“Owing to a 5-7 day lag in data provision for modelling, SAGE now believes there are more cases in the UK than SAGE previously expected at this point, and we may therefore be further ahead on the epidemic curve, but the UK remains on broadly the same epidemic trajectory and time to peak.

The science suggests that household isolation and social distancing of the elderly and vulnerable should be implemented soon, provided they can be done well and equitably .Individuals who may want to distance themselves should be advised how to do so. SAGE is considering further social distancing interventions –that may best be applied intermittently, nationally or regionally, and potentially more than once –to reduce demand below NHS capacity to respond.”

That doesn’t sound like anyone is pushing hard for a lockdown –  as Cummings insisted that he was – although he was only insisting that he had been AFTER the March 22nd Sunday Times article accusing him of wanting to go for herd immunity was published. (And from the point at which the Sunday Times article was published, it’s possible to see a constant drip-feed of pro-Cummings propaganda trickling in from “sources” and on one occasion from Gove – refuting the “Cummings wants herd immunity” story.)

The minutes continue:

“SAGE was unanimous that measures seeking to completely suppress spread of Covid-19 will cause a second peak. SAGE advises that it is a near certainty that countries such as China, where heavy suppression is underway, will experience a second peak once measures are relaxed.”

Now that does sound like herd immunity. Cummings could have been arguing for or against, but the minutes don’t tell us. And here’s the other thing. While Cummings, with perfect 20/20 hindsight (presumably tested at Barnard Castle) is now arguing that he was against herd immunity from the start, that he argued against it in SAGE meetings, and that it was the government – Johnson, in particular – who wanted it, not him, we only have Cummings’ word for that. The minutes add:

“Citizens should be treated as rational actors, capable of taking decisions for themselves and managing personal risk. There is some evidence that people find quarantining harder to comply with the longer it goes on. The evidence is not strong but the effect is intuitive. There is no comparable evidence for social distancing measures, but experience suggests it is harder to comply with a challenging behaviour over a long period than over a short period. There is no strong evidence for public compliance rates changing during a major emergency. There is, however, a link between public anxiety and protective behavioural change.”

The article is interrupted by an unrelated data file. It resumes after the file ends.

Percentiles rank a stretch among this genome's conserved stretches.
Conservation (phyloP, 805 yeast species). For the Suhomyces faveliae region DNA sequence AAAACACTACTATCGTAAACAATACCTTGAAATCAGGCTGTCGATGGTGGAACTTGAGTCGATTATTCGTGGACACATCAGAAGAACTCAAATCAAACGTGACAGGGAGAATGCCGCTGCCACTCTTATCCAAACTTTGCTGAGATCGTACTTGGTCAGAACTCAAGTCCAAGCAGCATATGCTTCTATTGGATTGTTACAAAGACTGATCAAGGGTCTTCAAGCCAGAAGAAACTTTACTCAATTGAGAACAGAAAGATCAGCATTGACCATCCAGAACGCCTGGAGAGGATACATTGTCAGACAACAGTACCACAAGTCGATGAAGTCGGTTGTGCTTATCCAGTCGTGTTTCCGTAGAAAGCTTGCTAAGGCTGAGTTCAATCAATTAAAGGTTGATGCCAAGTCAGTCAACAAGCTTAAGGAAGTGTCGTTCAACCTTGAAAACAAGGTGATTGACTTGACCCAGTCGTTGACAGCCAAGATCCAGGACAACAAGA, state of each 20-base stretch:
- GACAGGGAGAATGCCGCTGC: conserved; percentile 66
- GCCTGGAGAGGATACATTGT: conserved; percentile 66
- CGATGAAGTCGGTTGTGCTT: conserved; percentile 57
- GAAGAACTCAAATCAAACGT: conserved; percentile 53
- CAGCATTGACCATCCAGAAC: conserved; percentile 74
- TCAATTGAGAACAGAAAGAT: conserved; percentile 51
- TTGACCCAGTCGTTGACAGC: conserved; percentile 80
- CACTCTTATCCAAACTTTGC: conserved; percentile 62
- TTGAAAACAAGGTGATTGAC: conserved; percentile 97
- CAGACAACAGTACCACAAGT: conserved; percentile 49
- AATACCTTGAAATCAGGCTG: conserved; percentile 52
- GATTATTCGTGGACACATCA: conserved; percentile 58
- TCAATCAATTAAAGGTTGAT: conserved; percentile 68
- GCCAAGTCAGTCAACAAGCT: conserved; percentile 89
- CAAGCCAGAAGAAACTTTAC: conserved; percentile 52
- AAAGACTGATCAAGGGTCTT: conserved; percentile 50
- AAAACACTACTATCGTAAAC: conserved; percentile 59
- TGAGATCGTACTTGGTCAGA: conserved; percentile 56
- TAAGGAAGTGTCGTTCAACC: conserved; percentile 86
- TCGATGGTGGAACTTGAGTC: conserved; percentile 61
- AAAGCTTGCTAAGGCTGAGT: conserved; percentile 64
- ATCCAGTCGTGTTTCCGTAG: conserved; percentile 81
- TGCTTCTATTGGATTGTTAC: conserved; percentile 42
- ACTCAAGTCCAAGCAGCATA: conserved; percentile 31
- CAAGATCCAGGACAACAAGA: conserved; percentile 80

(That’s the “terrify the populace into submission” routine right there. And compliance fatigue was frequently cited as a reason for not bringing in lockdown earlier: seems funny now. Almost. Perhaps. Maybe “ironic” is the word I am looking for.) And then:

“Difficulty maintaining behaviours should not be treated as a reason for not communicating with the public about the efficacy of the behaviours and should not be taken as a reason to delay implementation where that is indicated epidemiologically. Where the UK does not adopt measures seen in other countries, Government should clearly explain its reasoning. SAGE recognised that taking individual measures will be more feasible for those with greater personal resources–and that some social distancing is happening in the UK without HMG directing citizens to do so.”

That sounds like “delaying implementation” was definitely on the cards. It also makes it clear that the UK was not planning on following the measure adopted by other countries. So do we believe Cummings? He was against herd immunity and pro-lockdown: Johnson wanted it?

Some, the Johnsonites, don’t. People who criticised Cummings for his behaviour over Barnard Castle are now getting flak on social media and in the mainstream press because they are giving him credence over what he is saying about Johnson (especially amid reports that his testimony tomorrow will “napalm” Johnson).